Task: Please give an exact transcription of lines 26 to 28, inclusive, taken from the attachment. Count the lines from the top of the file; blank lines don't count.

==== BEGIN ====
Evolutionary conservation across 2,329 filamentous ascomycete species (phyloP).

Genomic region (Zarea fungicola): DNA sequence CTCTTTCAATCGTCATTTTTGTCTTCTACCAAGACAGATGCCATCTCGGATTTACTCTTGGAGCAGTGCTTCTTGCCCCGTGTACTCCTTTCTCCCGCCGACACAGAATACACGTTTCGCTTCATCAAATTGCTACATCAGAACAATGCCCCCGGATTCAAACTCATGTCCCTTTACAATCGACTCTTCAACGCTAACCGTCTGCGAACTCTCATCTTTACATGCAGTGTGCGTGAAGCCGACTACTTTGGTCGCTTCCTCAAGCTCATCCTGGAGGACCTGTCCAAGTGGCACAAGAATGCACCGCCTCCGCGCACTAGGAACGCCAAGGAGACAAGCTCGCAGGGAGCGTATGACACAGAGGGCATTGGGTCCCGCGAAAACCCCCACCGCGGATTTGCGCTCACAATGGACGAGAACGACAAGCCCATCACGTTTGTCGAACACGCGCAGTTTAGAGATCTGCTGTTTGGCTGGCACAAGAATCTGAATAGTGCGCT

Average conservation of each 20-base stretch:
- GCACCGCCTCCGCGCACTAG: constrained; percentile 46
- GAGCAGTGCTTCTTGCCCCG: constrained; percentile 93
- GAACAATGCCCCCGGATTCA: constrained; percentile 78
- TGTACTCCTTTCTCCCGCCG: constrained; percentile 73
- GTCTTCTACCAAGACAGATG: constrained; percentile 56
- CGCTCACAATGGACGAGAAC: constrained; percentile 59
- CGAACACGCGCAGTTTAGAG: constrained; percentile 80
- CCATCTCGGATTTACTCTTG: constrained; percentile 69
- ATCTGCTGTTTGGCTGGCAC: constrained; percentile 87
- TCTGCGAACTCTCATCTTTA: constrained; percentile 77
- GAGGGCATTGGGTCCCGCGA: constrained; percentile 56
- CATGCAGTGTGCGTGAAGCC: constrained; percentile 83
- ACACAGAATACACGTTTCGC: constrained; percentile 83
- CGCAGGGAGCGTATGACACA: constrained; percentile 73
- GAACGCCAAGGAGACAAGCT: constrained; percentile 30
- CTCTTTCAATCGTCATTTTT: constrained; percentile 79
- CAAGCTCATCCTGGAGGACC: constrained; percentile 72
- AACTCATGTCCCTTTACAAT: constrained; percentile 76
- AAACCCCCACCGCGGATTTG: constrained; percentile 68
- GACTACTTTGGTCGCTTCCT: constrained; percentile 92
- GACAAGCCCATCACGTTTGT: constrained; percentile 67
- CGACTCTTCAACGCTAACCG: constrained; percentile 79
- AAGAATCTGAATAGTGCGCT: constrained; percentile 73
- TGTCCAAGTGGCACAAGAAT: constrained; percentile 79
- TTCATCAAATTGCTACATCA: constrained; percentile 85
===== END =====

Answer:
- AAGAATCTGAATAGTGCGCT: constrained; percentile 73
- TGTCCAAGTGGCACAAGAAT: constrained; percentile 79
- TTCATCAAATTGCTACATCA: constrained; percentile 85